Franco 'Bifo' Berardi
Futurability: The Age of Impotence and the Horizon of Possibility
For those who haven’t succumbed yet to resentment or despair, a feeling of impotence might be peeking out from behind their weary consciousnesses. While the neoliberal fairytale of eternal prosperity hardly lulls anyone to sleep, our waking hours don’t seem to offer much of an alternative. Rather, anything that is antagonistically opposed to the dominant order seems destined to be either crushed or co-opted. After having examined in his previous book the virulent connection between capitalism and the recent wave of suicides and mass murders, Franco ’Bifo‘ Berardi turns his eyes upon the least promising place we’re heading to: the future. Futurability: The Age of Impotence and the Horizon of Possibility is Bifo’s attempt to find in the middle of despair the signs of a possible joy, of possible ways to reverse the privatization of happiness. Though as the title suggests, the book strives to imagine a way out from the current impasse, the space for a mutinous alternative is not to be found in some faraway future, but right here and now. For as Bifo puts it, “the selection and enforcement of one possibility simultaneously is the exclusion of many others . . . the present constitution of the world contains many different (conflicting) possibilities.” It is the dominant order that monopolizes the realm of possibilities, consequently dictating what is thinkable and what is not. In this respect, it’s always useful to remember ourselves that what today is considered normal, though imperfect and quickly eroding it may be (the universal suffrage, a modicum of workers’ rights, free elections of democratic tyrants, etc.) was in the past the stuff of utopian dreams. The future, Bifo argues, is just being pre-emptively subjugated by a form of engendered determinism that imposes the current system as the only possible one. Injustice has its own rationale: “If you don’t pay rent, you’ll get evicted” is the seemingly logical formula by which neoliberalism downgraded affordable housing from a human right to an unaffordable privilege. Under these (economic) circumstances, to even imagine a society where affordable housing, public education and free healthcare are not the preserve of the wealthy becomes (almost) impossible.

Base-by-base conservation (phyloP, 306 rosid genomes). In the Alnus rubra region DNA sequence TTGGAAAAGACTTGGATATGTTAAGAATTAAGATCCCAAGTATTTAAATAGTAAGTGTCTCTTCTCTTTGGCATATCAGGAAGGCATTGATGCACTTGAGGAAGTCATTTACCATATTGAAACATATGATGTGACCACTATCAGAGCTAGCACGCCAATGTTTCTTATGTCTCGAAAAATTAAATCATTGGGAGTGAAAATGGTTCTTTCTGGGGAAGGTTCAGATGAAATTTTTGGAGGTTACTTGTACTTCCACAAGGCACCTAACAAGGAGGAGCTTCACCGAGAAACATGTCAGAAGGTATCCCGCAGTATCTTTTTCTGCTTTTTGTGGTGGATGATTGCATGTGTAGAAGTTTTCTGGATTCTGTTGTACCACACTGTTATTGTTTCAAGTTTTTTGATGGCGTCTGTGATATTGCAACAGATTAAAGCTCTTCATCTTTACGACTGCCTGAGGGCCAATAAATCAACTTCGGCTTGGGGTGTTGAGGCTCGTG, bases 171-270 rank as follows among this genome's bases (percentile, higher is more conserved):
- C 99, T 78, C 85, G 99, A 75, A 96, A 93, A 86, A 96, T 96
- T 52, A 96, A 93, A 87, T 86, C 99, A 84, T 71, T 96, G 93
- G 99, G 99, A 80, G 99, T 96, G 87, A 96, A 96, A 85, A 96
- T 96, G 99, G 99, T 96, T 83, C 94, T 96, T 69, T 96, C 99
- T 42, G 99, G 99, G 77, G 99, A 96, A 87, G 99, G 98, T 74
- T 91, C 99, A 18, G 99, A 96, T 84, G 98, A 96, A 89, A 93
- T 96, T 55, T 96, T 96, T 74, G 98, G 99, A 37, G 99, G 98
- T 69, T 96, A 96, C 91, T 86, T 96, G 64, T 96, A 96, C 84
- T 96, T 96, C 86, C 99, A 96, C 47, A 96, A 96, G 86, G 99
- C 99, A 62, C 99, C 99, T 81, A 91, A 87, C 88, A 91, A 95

What the book tries to articulate is not so much a possible future away from our present misery, but a way to disentangle our social imagination from the stranglehold under which it has been placed. Pivotal in this process—according to the author—is the general intellect, which at the moment seems unable to escape the blackmail of profit under whose shadow we all live. As Bifo notes, “future events have been reduced to probability and predictability,” which is why imagining something, anything, outside the algorithmic loop has become increasingly difficult. Far from being an exclusively theoretical problem, the inability to conceive, let alone build, a social alternative is further hampered by a “reduced ability to feel compassion and to act empathically.” Competition, one of the holy tenets of a supposedly free market, has in effect become an existential imposition whereby every social interaction abides by its predatory rules. Solidarity, once the weapon of choice of oppressed people, is now seen and denounced as a privilege only the educated middle class can afford. “The precarious generation,” Bifo ponders, “is led to internalize the perception of social life as a field of war . . . a space where solidarity and empathy are only dangerous distractions weakening the warrior that you are obliged to be.” Individualism, now reaching for new pathological heights, has made us weaker, unable to cope with the amount of pressure thrown at us. “The hyper-stimulated body is simultaneously alone and hyper-connected . . . the cooperating brains have no collective body and the private bodies have no collective brain.” Alienation is no longer the prerogative of assembly line workers, but a constitutive element of contemporary life which in fact no longer distinguishes working from leisure time.